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Getting the Goods

Close collaboration between designers and contractors can help solve green product conflicts from the get-go.


By Nadav Malin

Left high and dry when Armstrong temporarily discontinued production of its biobased composition tile, the project team for the National Grid’s headquarters tenant improvement was faced with two tough options—settle for conventional vinyl composition tiles (VCTs) or upgrade to the more expensive linoleum. “It was the eleventh hour; we were well into construction when we got the news,” says Eric Lambiaso, Sasaki Associates’ project architect. Fortunately, Armstrong chose to solve the problem by providing its linoleum at a steep discount, matching the price it had previously quoted for the biobased tile.

Getting  the Goods
Image © David Plunkert
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This story had a happy ending; not all of them do. As with any entirely new product line, Armstrong faced some glitches that led to a hiatus in production (in this case, inconsistent saturation in certain deep colors, according to Lambiaso). When product lines disappear, prices fluctuate wildly, or when durability is lacking, designers, contractors, and owners can be left scrambling. Many challenges can stand in the way of getting good green products on a project, from budget issues, to performance problems, to manufacturing troubles, as with the National Grid project.

LEED and its green product criteria—such as recycled, regional, rapidly renewable, and low-VOC (volatile organic compound) levels—are often at the heart of specification and acquisition issues. While LEED can create headaches, some designers find that it can also help resolve them by putting some teeth behind requirements that might otherwise be considered dispensable. When a contractor is looking to substitute a less expensive product for the one specified, “unless we could show that a substitution was jeopardizing a LEED point, it was a hard sell,” says Lambiaso.

At Sasaki, they’ve found it works well if the contractor is managing a budget for each LEED materials credit, just as they would a cost budget. They begin by providing a materials plan showing which products will contribute to each credit, and how much. Then the contractor can take that plan and optimize it, based on cost and availability. If they can save a lot of money by dropping the Forest Stewardship Council (FSC) certification on the doors, that’s okay, as long as they make it up with FSC millwork or flooring so that the required level of 50 percent of wood products by cost is still reached.

“Sometimes a contractor can really help by suggesting options that we didn’t know about,” says Lambiaso. They might find a panel that is both locally sourced and made with recycled content, for example. Sam Lantona, manager of preconstruction services in Texas for Turner Construction, couldn’t agree more. “In the Texas market, we have had very little issue in obtaining any materials that we need with recycled content, or produced in a 500-mile radius, or low VOCs. They’re all readily available, and at the same cost, or sometimes lower cost than non-green products,” he says. The problems arise, according to Lantona, when the designers want to “flat spec” a certain product rather than giving the contractor leeway.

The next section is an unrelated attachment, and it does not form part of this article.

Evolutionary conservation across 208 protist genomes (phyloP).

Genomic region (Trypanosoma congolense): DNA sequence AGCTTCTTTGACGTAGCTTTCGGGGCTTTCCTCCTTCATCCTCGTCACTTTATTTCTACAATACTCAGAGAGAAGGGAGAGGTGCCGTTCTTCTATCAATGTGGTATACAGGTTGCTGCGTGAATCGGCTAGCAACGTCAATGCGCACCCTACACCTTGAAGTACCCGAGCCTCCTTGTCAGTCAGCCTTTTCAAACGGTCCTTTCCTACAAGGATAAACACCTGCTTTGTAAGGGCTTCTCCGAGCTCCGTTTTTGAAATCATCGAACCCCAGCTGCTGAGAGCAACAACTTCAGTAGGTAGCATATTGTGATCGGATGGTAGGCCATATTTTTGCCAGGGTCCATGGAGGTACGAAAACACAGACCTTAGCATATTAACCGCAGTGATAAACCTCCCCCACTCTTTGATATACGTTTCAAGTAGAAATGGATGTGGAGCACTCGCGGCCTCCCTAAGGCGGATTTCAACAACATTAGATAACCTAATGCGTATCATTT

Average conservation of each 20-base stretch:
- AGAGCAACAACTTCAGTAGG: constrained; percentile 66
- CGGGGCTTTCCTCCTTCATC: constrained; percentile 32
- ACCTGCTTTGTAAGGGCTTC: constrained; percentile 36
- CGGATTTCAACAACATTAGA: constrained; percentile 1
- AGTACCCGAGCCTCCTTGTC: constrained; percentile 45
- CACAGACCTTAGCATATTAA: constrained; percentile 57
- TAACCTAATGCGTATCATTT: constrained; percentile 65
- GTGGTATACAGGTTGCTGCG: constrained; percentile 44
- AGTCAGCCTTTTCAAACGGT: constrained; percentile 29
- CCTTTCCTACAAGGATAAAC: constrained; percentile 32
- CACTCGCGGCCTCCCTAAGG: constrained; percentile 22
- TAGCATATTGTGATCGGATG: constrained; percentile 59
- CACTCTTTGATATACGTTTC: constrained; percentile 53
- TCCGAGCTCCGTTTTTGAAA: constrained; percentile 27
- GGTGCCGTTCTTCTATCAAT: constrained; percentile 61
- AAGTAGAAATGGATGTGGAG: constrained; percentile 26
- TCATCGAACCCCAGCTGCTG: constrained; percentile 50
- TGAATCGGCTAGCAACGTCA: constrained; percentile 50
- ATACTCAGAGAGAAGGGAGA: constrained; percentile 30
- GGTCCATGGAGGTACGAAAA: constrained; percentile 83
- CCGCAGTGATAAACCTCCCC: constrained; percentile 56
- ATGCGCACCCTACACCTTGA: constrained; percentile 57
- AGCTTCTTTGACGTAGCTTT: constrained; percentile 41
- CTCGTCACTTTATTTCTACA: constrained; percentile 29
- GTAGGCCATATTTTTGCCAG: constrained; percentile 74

The poor economy has not only made projects more cost-conservative; it has also made them more risk-averse with materials in general, says Deborah Fuller, Sustainable Knowledge Leader for HOK’s Dallas office. Fuller notes that she is focused more than ever on long-term durability and reliability, in response to owner’s concerns.

New products without a proven track record are a durability concern—but so are commodity products in a poorly regulated industry. Many projects have had problems with bamboo flooring that doesn’t hold up to the force of women’s high heels, for example. “You don’t always get the same hardness factor,” notes Fuller, who tries to stick to bamboo suppliers she knows by experience or reputation.

Designers at Sasaki have taken to running their own informal tests of product samples. They tested eight different solid-surface materials for staining with common foods like red wine and coffee, for example, and found that many of them failed miserably. “If it’s not a material that holds up from a durability or maintenance standpoint, it’s not sustainable,” notes Lambiaso.

For a comprehensive approach to sustainability in product choices going beyond LEED, there are an increasing number of certification programs that cover not just a single attribute, such as indoor emissions, but the entire range of factors. Getting a product certified against such a comprehensive standard is not quick or cheap, however, so many of these programs have only a handful of certified products, making it difficult to allow for possible equivalents as substitutions.

Designers and builders seeking a more robust list of products that have been screened based on multiple attributes can look to independent resources like the Healthy Building Network’s Pharos Project or BuildingGreen’s GreenSpec Directory (disclosure: the author works for BuildingGreen). These product libraries are not supported by manufacturer fees, but instead by user memberships.

This article appeared in the March 2010 print issue of GreenSource Magazine.

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